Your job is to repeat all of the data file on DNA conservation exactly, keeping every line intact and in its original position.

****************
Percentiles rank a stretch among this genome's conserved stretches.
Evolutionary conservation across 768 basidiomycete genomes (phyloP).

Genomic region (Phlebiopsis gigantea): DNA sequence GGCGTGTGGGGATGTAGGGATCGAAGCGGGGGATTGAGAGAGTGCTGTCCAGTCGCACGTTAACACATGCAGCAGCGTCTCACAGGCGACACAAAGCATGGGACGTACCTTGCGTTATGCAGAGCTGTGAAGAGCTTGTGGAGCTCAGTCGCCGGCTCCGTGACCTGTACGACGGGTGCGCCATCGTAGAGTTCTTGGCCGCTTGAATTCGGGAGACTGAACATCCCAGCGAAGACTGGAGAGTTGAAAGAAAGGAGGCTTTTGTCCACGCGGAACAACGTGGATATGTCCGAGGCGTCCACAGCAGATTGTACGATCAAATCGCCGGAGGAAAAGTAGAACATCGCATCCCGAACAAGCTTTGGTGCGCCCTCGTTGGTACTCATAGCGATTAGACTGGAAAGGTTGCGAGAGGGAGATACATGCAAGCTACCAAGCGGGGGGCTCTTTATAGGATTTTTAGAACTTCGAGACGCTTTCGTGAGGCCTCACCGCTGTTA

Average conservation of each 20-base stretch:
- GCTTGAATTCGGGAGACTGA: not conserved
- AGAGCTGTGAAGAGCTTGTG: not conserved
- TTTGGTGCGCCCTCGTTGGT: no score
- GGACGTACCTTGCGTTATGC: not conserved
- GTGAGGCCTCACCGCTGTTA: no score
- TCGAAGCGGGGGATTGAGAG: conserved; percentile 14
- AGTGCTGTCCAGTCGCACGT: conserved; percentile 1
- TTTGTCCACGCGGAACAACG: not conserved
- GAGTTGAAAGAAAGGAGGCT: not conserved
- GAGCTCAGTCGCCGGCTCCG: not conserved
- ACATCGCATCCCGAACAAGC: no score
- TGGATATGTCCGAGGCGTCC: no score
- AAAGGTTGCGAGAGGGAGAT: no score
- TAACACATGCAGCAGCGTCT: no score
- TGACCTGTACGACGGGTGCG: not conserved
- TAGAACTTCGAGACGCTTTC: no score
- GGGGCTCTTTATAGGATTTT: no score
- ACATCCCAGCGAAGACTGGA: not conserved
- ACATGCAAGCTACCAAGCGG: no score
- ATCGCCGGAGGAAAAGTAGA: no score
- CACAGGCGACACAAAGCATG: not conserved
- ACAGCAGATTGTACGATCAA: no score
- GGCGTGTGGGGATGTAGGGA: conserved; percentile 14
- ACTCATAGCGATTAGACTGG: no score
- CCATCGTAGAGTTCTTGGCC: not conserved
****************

Percentiles rank a stretch among this genome's conserved stretches.
Evolutionary conservation across 768 basidiomycete genomes (phyloP).

Genomic region (Phlebiopsis gigantea): DNA sequence GGCGTGTGGGGATGTAGGGATCGAAGCGGGGGATTGAGAGAGTGCTGTCCAGTCGCACGTTAACACATGCAGCAGCGTCTCACAGGCGACACAAAGCATGGGACGTACCTTGCGTTATGCAGAGCTGTGAAGAGCTTGTGGAGCTCAGTCGCCGGCTCCGTGACCTGTACGACGGGTGCGCCATCGTAGAGTTCTTGGCCGCTTGAATTCGGGAGACTGAACATCCCAGCGAAGACTGGAGAGTTGAAAGAAAGGAGGCTTTTGTCCACGCGGAACAACGTGGATATGTCCGAGGCGTCCACAGCAGATTGTACGATCAAATCGCCGGAGGAAAAGTAGAACATCGCATCCCGAACAAGCTTTGGTGCGCCCTCGTTGGTACTCATAGCGATTAGACTGGAAAGGTTGCGAGAGGGAGATACATGCAAGCTACCAAGCGGGGGGCTCTTTATAGGATTTTTAGAACTTCGAGACGCTTTCGTGAGGCCTCACCGCTGTTA

Average conservation of each 20-base stretch:
- GCTTGAATTCGGGAGACTGA: not conserved
- AGAGCTGTGAAGAGCTTGTG: not conserved
- TTTGGTGCGCCCTCGTTGGT: no score
- GGACGTACCTTGCGTTATGC: not conserved
- GTGAGGCCTCACCGCTGTTA: no score
- TCGAAGCGGGGGATTGAGAG: conserved; percentile 14
- AGTGCTGTCCAGTCGCACGT: conserved; percentile 1
- TTTGTCCACGCGGAACAACG: not conserved
- GAGTTGAAAGAAAGGAGGCT: not conserved
- GAGCTCAGTCGCCGGCTCCG: not conserved
- ACATCGCATCCCGAACAAGC: no score
- TGGATATGTCCGAGGCGTCC: no score
- AAAGGTTGCGAGAGGGAGAT: no score
- TAACACATGCAGCAGCGTCT: no score
- TGACCTGTACGACGGGTGCG: not conserved
- TAGAACTTCGAGACGCTTTC: no score
- GGGGCTCTTTATAGGATTTT: no score
- ACATCCCAGCGAAGACTGGA: not conserved
- ACATGCAAGCTACCAAGCGG: no score
- ATCGCCGGAGGAAAAGTAGA: no score
- CACAGGCGACACAAAGCATG: not conserved
- ACAGCAGATTGTACGATCAA: no score
- GGCGTGTGGGGATGTAGGGA: conserved; percentile 14
- ACTCATAGCGATTAGACTGG: no score
- CCATCGTAGAGTTCTTGGCC: not conserved